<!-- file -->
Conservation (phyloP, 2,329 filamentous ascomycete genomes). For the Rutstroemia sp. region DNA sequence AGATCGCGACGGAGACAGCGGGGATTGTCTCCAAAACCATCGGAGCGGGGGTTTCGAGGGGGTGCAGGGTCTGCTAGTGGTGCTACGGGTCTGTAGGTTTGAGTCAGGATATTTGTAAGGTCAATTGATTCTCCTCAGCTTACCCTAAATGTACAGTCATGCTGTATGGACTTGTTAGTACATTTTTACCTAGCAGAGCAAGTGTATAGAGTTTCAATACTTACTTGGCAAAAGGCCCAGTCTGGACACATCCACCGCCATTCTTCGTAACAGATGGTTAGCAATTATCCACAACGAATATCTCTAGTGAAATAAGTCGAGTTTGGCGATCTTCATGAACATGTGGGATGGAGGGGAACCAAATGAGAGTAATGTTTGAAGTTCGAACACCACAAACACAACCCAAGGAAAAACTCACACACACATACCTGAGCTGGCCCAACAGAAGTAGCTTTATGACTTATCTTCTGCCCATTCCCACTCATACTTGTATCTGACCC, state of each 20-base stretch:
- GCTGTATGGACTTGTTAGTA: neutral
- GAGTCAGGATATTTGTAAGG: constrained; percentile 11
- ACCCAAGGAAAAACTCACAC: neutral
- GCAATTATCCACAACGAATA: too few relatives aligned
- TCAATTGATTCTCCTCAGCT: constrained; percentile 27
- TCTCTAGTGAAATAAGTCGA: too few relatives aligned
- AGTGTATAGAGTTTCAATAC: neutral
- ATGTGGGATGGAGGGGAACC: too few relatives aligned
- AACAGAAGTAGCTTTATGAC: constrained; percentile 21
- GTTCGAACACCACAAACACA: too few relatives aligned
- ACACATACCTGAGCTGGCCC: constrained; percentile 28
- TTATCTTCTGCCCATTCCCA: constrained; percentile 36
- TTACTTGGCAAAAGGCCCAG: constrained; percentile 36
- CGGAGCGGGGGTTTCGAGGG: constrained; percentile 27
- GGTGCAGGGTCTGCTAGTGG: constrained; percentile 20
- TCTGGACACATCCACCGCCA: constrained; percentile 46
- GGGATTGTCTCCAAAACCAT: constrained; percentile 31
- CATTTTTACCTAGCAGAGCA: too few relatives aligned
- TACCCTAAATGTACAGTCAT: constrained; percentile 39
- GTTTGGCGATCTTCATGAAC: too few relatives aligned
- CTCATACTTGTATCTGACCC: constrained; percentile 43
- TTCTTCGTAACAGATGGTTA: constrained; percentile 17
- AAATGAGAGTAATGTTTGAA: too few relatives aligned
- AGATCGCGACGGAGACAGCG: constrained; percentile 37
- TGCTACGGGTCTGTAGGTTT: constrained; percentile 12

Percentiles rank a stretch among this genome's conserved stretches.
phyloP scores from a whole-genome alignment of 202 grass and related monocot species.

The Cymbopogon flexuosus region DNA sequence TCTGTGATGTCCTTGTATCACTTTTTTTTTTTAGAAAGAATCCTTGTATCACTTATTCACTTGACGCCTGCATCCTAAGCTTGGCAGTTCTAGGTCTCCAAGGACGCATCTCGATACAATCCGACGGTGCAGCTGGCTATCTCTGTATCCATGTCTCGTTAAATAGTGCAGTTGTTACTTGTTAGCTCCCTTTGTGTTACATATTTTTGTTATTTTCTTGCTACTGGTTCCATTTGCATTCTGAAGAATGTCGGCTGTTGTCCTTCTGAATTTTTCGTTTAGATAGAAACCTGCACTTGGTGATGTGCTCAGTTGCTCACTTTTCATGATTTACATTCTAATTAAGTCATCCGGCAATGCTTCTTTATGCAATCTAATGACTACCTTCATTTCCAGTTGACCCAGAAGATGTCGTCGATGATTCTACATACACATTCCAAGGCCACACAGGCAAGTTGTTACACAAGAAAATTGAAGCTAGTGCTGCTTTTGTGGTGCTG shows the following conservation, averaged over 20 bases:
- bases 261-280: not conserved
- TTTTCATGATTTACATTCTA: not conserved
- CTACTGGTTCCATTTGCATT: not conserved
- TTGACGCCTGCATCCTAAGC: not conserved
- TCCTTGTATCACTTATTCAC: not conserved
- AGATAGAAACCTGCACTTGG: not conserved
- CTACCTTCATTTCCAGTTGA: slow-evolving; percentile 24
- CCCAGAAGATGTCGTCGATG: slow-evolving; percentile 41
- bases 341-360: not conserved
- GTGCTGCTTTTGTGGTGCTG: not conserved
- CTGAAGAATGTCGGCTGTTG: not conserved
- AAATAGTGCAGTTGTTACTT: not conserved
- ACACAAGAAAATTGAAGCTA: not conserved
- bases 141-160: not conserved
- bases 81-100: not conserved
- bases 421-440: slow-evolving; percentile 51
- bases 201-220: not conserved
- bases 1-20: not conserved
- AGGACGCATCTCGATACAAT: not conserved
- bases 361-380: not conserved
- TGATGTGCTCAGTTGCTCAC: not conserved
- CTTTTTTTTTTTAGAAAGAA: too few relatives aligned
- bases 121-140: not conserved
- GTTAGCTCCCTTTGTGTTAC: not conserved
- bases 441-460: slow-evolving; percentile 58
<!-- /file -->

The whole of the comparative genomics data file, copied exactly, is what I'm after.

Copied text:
Conservation (phyloP, 2,329 filamentous ascomycete genomes). For the Rutstroemia sp. region DNA sequence AGATCGCGACGGAGACAGCGGGGATTGTCTCCAAAACCATCGGAGCGGGGGTTTCGAGGGGGTGCAGGGTCTGCTAGTGGTGCTACGGGTCTGTAGGTTTGAGTCAGGATATTTGTAAGGTCAATTGATTCTCCTCAGCTTACCCTAAATGTACAGTCATGCTGTATGGACTTGTTAGTACATTTTTACCTAGCAGAGCAAGTGTATAGAGTTTCAATACTTACTTGGCAAAAGGCCCAGTCTGGACACATCCACCGCCATTCTTCGTAACAGATGGTTAGCAATTATCCACAACGAATATCTCTAGTGAAATAAGTCGAGTTTGGCGATCTTCATGAACATGTGGGATGGAGGGGAACCAAATGAGAGTAATGTTTGAAGTTCGAACACCACAAACACAACCCAAGGAAAAACTCACACACACATACCTGAGCTGGCCCAACAGAAGTAGCTTTATGACTTATCTTCTGCCCATTCCCACTCATACTTGTATCTGACCC, state of each 20-base stretch:
- GCTGTATGGACTTGTTAGTA: neutral
- GAGTCAGGATATTTGTAAGG: constrained; percentile 11
- ACCCAAGGAAAAACTCACAC: neutral
- GCAATTATCCACAACGAATA: too few relatives aligned
- TCAATTGATTCTCCTCAGCT: constrained; percentile 27
- TCTCTAGTGAAATAAGTCGA: too few relatives aligned
- AGTGTATAGAGTTTCAATAC: neutral
- ATGTGGGATGGAGGGGAACC: too few relatives aligned
- AACAGAAGTAGCTTTATGAC: constrained; percentile 21
- GTTCGAACACCACAAACACA: too few relatives aligned
- ACACATACCTGAGCTGGCCC: constrained; percentile 28
- TTATCTTCTGCCCATTCCCA: constrained; percentile 36
- TTACTTGGCAAAAGGCCCAG: constrained; percentile 36
- CGGAGCGGGGGTTTCGAGGG: constrained; percentile 27
- GGTGCAGGGTCTGCTAGTGG: constrained; percentile 20
- TCTGGACACATCCACCGCCA: constrained; percentile 46
- GGGATTGTCTCCAAAACCAT: constrained; percentile 31
- CATTTTTACCTAGCAGAGCA: too few relatives aligned
- TACCCTAAATGTACAGTCAT: constrained; percentile 39
- GTTTGGCGATCTTCATGAAC: too few relatives aligned
- CTCATACTTGTATCTGACCC: constrained; percentile 43
- TTCTTCGTAACAGATGGTTA: constrained; percentile 17
- AAATGAGAGTAATGTTTGAA: too few relatives aligned
- AGATCGCGACGGAGACAGCG: constrained; percentile 37
- TGCTACGGGTCTGTAGGTTT: constrained; percentile 12

Percentiles rank a stretch among this genome's conserved stretches.
phyloP scores from a whole-genome alignment of 202 grass and related monocot species.

The Cymbopogon flexuosus region DNA sequence TCTGTGATGTCCTTGTATCACTTTTTTTTTTTAGAAAGAATCCTTGTATCACTTATTCACTTGACGCCTGCATCCTAAGCTTGGCAGTTCTAGGTCTCCAAGGACGCATCTCGATACAATCCGACGGTGCAGCTGGCTATCTCTGTATCCATGTCTCGTTAAATAGTGCAGTTGTTACTTGTTAGCTCCCTTTGTGTTACATATTTTTGTTATTTTCTTGCTACTGGTTCCATTTGCATTCTGAAGAATGTCGGCTGTTGTCCTTCTGAATTTTTCGTTTAGATAGAAACCTGCACTTGGTGATGTGCTCAGTTGCTCACTTTTCATGATTTACATTCTAATTAAGTCATCCGGCAATGCTTCTTTATGCAATCTAATGACTACCTTCATTTCCAGTTGACCCAGAAGATGTCGTCGATGATTCTACATACACATTCCAAGGCCACACAGGCAAGTTGTTACACAAGAAAATTGAAGCTAGTGCTGCTTTTGTGGTGCTG shows the following conservation, averaged over 20 bases:
- bases 261-280: not conserved
- TTTTCATGATTTACATTCTA: not conserved
- CTACTGGTTCCATTTGCATT: not conserved
- TTGACGCCTGCATCCTAAGC: not conserved
- TCCTTGTATCACTTATTCAC: not conserved
- AGATAGAAACCTGCACTTGG: not conserved
- CTACCTTCATTTCCAGTTGA: slow-evolving; percentile 24
- CCCAGAAGATGTCGTCGATG: slow-evolving; percentile 41
- bases 341-360: not conserved
- GTGCTGCTTTTGTGGTGCTG: not conserved
- CTGAAGAATGTCGGCTGTTG: not conserved
- AAATAGTGCAGTTGTTACTT: not conserved
- ACACAAGAAAATTGAAGCTA: not conserved
- bases 141-160: not conserved
- bases 81-100: not conserved
- bases 421-440: slow-evolving; percentile 51
- bases 201-220: not conserved
- bases 1-20: not conserved
- AGGACGCATCTCGATACAAT: not conserved
- bases 361-380: not conserved
- TGATGTGCTCAGTTGCTCAC: not conserved
- CTTTTTTTTTTTAGAAAGAA: too few relatives aligned
- bases 121-140: not conserved
- GTTAGCTCCCTTTGTGTTAC: not conserved
- bases 441-460: slow-evolving; percentile 58